Buying Canadian Imperial Bank of Commerce's merchant card services unit would make National Data Corp. the second-largest U.S. merchant processor, trailing only First Data Corp., and open new paths in Canada for the Atlanta company.

The Toronto bank would trade its merchant business for a 26.25% stake in National Data's processor subsidiary, now No. 4 in the U.S. market. The deal, announced this month, requires regulatory approval.

The National Data subsidiary would be renamed Global Payments Inc. and spun off early next year.

Paul R. Garcia, chief executive officer of National Data's e-commerce division, said the deal would boost Canadian Imperial in the U.S. payment processing market, the world's largest.

It would also give National Data a boost in Canadian and U.S. accounts and immediate name recognition in Canada, Mr. Garcia said. The bank, the biggest in Canada, has signed a 10-year marketing agreement with National Data.

"We will be branding this as a marketing alliance," Mr. Garcia said. "CIBC is more familiar to Canadian business."

National Data is mostly an information services company for the health-care industry. Its e-commerce division was created in 1996 in partnership with MasterCard International to offer payment services for merchants.

Mr. Garcia said the North American Free Trade Agreement has turned Canada into a hot market for U.S. businesses. Other payment processors have talked of expanding into Canada, he noted, and First Data has expanded its presence there, signing processing deals recently with Laurentian Bank and Canada Home Trust.

Global Payment's connection with CIBC could help it move ahead of other U.S. processors in Canada, Mr. Garcia said. CIBC is a leader in the Canadian market for merchant-acquiring under the Visa brand, he said.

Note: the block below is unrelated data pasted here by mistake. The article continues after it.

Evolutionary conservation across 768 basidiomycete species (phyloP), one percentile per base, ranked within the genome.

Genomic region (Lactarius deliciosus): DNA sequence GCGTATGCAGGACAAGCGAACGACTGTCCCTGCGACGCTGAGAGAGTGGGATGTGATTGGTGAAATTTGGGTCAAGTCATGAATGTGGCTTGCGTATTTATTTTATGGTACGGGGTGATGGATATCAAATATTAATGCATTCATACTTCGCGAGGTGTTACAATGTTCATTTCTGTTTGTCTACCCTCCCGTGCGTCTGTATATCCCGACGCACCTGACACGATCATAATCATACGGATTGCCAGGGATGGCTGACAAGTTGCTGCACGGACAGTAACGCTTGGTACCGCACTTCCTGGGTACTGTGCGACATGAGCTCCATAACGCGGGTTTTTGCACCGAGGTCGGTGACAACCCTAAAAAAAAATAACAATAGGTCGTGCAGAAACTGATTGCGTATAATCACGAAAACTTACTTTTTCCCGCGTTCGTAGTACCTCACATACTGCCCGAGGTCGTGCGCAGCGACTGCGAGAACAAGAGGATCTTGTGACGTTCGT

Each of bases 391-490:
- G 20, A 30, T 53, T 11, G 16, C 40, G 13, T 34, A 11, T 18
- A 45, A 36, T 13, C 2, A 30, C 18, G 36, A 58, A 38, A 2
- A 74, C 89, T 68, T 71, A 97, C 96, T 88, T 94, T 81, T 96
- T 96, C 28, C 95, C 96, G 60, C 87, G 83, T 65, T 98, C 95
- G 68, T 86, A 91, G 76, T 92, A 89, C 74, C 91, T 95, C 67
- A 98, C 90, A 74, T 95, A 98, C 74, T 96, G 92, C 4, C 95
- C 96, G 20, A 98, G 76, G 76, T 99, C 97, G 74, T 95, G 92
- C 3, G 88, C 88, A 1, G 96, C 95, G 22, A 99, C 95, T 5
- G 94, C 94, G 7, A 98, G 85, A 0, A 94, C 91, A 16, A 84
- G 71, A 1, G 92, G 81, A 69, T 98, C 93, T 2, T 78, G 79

"There are cultural differences" between the United States and Canada in credit cards, he said, including the fact that Canada lacks duality, so banks must choose either MasterCard or Visa.

Canadian Imperial's merchant card services business consists of 140,000 merchant sites that process 800 million transactions a year. National Data's business has 775,000 merchant sites and processed 1.6 billion transactions in 1999.

In the United States, Canadian Imperial processes debit transactions for the Gap, Home Depot, and Toys 'R' Us.

Some Canadian Imperial products will translate well to the U.S. market, said Jordan E. Cohen, the bank's vice president of merchant card services. He said the bank developed a specialty product for the oil and gas market that lets merchants reconcile their fuel inventories through the point of sale network. Canadian Imperial's counterparts at National Data said the product could be useful in the United States.

"They said, 'Hey, I like that one,' " Mr. Cohen said. " 'This can work here.' "

Though National Data and Canadian Imperial spoke of a marketing or acquisition deal nearly a year ago, the talks really took off once the Georgia company announced plans to spin off its processing business, giving Canadian Imperial the opportunity to take a large equity stake.

"Our vision was to be a focused monoline transaction processor," Mr. Cohen said. "It appeared it was a good philosophical fit."

Though the deal would give a Canadian bank a bigger stake in payment processing than many U.S. banks, Mr. Cohen said this cross-border aspect is not momentous. "The border is becoming less and less relevant to merchants," he said. "It needs to be less and less relevant to processors."

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